Love of beauty is taste. The creation of beauty is art.


Here’s a sure way to get six conflicting opinions: put three motorcyclists in a room together and show them a photo of a bike. Some will love it, some will hate it, and then they start tearfully remembering all the bikes they used to have. Why did I ever sell my ’79 CB750K? That was the best bike ever! (No, it wasn’t.)

I recently posted a photo of a particularly tasty Triumph TT custom on a local forum of a bike I loved from the moment I saw it. The builder, Spain’s Pepo Rosell, took the tough, brutal form of the blocky ’90s-vintage Triumph Legend TT and its three-cylinder motor, modernized it with Daytona 675 suspension and wheels and topped it off with a modified Suzuki Bandit gas tank (with old Laverda gas cap). The fairing and tailsection are vintage-racing bits, but I really like the custom monotube subframe that matches Triumph’s hulking monotube backbone frame. Rosell put “Rocket III” livery on it because… well, maybe just because F-you is why. Pepo likes it, and I like it too.

Pepo Rosell’s clean-yet-brutish Triumph Legend TT-cum-BSA Rocket doesn’t have the universal appeal I thought it would have. Photos (top image and above): Cesar Godoy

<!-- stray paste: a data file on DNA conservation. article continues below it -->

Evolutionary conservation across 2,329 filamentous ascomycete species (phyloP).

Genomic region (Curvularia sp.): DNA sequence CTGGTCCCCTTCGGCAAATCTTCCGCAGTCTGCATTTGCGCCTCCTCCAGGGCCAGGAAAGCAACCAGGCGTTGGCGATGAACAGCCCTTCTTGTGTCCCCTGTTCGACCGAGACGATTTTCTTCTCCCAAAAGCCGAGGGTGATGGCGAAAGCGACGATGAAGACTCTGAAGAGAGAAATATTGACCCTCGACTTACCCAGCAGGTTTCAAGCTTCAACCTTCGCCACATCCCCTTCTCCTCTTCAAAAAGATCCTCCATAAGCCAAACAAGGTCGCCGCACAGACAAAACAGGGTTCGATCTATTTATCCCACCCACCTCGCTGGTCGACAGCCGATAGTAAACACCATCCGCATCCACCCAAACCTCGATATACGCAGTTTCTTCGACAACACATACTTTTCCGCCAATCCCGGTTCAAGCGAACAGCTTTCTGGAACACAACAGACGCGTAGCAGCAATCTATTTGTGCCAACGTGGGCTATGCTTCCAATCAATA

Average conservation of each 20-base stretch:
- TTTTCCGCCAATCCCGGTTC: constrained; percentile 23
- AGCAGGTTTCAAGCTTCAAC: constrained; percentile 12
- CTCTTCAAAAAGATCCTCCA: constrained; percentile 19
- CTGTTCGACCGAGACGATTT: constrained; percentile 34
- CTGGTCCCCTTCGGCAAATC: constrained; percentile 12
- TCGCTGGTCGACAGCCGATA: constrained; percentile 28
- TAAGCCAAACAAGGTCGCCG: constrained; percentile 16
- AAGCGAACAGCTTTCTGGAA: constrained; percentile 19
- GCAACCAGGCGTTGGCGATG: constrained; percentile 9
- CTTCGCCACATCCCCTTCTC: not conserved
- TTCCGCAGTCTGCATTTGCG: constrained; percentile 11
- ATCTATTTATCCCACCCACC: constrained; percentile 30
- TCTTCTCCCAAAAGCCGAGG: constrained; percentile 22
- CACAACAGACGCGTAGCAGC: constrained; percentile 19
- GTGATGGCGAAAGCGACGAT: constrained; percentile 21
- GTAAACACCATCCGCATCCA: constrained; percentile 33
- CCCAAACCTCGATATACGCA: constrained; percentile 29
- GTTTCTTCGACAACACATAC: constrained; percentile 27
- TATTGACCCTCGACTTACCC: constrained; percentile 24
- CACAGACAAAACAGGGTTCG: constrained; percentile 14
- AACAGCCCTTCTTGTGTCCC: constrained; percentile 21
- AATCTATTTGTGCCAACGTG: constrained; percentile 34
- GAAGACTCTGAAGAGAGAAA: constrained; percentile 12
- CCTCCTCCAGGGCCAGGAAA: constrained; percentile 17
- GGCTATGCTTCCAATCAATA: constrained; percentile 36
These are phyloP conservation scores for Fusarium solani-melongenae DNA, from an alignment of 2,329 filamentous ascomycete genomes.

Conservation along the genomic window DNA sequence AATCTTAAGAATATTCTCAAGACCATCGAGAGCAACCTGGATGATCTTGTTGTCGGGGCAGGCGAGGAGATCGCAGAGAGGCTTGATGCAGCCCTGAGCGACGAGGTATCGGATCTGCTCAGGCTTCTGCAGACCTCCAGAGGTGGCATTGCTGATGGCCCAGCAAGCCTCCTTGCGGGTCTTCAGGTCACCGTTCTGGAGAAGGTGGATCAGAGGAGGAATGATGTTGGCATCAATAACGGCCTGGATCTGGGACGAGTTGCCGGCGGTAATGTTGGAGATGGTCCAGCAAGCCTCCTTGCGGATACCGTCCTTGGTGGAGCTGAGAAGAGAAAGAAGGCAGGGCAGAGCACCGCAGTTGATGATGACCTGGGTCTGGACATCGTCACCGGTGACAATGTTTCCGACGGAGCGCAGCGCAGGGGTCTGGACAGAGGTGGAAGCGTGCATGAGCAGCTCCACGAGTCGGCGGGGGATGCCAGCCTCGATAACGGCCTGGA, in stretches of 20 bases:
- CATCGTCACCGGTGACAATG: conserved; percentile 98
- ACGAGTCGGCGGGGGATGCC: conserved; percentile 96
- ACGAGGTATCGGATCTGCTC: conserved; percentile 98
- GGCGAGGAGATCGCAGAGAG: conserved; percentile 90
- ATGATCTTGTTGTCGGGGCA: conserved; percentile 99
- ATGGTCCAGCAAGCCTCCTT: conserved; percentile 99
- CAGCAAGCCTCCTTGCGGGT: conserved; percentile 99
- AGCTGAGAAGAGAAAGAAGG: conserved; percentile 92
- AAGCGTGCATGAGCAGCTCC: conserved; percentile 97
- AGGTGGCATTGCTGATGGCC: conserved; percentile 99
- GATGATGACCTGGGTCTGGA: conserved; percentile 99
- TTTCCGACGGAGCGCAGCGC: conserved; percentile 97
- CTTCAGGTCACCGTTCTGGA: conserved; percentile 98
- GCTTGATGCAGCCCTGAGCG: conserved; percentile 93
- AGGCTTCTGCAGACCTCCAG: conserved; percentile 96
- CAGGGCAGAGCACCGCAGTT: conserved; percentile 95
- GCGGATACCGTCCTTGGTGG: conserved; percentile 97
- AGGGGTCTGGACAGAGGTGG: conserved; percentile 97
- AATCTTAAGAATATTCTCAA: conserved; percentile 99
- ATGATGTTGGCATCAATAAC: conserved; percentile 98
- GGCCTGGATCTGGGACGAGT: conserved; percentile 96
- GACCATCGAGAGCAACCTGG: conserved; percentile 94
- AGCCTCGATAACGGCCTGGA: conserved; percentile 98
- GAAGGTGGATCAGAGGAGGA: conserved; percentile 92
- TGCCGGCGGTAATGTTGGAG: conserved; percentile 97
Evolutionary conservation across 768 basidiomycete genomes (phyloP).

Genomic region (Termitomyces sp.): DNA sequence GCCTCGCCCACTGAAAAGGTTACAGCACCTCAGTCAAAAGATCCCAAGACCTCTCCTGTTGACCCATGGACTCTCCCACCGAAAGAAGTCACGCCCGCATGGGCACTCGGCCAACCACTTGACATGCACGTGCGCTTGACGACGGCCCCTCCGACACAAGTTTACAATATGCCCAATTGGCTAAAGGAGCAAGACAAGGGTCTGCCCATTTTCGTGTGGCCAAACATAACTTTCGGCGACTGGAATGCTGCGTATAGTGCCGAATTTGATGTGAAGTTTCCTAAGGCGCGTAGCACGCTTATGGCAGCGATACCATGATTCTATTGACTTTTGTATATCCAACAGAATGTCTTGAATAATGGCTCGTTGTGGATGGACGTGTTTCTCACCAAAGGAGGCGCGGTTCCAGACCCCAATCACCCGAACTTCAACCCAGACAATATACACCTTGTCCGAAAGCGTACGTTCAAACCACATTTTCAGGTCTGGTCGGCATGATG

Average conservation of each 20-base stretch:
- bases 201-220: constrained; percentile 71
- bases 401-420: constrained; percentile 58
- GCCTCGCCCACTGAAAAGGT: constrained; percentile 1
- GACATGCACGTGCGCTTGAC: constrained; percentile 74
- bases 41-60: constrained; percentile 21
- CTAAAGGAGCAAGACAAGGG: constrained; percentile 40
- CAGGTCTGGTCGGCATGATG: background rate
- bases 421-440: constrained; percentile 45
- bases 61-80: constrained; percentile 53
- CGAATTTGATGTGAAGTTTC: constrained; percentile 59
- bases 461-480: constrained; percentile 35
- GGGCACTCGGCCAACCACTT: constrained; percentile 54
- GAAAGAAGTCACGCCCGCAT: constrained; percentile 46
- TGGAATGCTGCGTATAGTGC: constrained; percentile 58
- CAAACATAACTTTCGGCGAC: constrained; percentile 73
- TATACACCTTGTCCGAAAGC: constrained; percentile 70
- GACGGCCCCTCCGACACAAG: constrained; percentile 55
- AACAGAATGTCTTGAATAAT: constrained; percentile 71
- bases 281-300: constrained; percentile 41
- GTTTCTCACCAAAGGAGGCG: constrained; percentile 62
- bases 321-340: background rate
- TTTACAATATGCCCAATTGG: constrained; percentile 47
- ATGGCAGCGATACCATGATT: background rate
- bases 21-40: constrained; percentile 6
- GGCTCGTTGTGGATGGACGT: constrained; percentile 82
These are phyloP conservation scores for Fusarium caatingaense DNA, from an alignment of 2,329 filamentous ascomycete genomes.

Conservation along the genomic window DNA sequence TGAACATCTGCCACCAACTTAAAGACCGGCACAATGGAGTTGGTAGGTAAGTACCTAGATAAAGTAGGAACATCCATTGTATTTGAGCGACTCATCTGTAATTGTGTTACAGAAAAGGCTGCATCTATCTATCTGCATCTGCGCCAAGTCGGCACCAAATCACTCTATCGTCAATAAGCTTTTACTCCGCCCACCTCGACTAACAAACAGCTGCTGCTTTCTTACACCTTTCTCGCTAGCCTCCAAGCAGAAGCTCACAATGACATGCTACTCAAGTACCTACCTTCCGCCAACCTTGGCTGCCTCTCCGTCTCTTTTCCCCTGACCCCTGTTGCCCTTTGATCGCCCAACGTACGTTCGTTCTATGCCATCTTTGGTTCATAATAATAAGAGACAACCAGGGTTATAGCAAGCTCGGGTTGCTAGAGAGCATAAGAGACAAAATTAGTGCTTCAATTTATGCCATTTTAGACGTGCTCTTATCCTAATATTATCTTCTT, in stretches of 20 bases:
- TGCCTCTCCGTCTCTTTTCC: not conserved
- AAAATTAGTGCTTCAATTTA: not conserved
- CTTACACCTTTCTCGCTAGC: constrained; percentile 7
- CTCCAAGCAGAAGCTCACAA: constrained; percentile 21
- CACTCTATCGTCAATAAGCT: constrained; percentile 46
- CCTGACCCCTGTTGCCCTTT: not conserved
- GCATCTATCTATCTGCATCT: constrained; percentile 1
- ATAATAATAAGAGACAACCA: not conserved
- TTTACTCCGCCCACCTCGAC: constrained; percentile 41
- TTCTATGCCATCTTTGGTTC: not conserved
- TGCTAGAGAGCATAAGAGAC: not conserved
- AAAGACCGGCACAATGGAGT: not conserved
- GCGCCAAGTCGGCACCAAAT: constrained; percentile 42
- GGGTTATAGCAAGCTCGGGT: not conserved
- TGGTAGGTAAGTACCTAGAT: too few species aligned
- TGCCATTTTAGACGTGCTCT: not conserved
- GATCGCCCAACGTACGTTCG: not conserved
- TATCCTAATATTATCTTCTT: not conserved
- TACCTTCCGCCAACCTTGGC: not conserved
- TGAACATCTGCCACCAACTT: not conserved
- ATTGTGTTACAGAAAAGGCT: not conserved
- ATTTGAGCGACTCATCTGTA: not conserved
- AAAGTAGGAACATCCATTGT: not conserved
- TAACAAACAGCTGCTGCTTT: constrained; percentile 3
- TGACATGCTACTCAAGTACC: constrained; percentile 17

Pepo Rosell’s clean-yet-brutish Triumph Legend TT-cum-BSA Rocket doesn’t have the universal appeal I thought it would have. Photos (top image and above): Cesar Godoy

Not so the general public, though. The peanut gallery acknowledged it was sorta cool…but didn’t like it as much as I did. The seat was too stubby and looked uncomfortable, and the bike just lacked visual balance. But maybe the big sin for many was that it just didn’t look rideable.

They missed the point, I thought! This is about aesthetics. For some more perspective, I headed down to Todd Chamberlin’s shop, Naked Moto in Hayward, California. Todd’s hardly some ordinary moto-shop owner – he worked for Polaris IndustriesVictory division, and though he lacks formal design training, he was closely involved in every phase of bringing Victory products to market, from clay mockup to manufacturing. He worked for four years alongside Michael Song on the Victory Vision and built a V92C roadracer (yes, for real), but most importantly, put a Ducati 900 mill into a DR-Z400 chassis, because somebody had to. That bike was stolen, and I wonder if the bike thief made it home unharmed and sane.

Todd’s customizing skills are bona fide. His specialty is taking sportbikes – his favorites are SV650s and Honda CBR600F2s – and stripping them down to the essentials. When I asked him what he thought made a bike visually appealing, he wouldn’t talk about line or form or shapes – instead, he said it had to look like it would “run 20,000 miles before you have to do a major service.”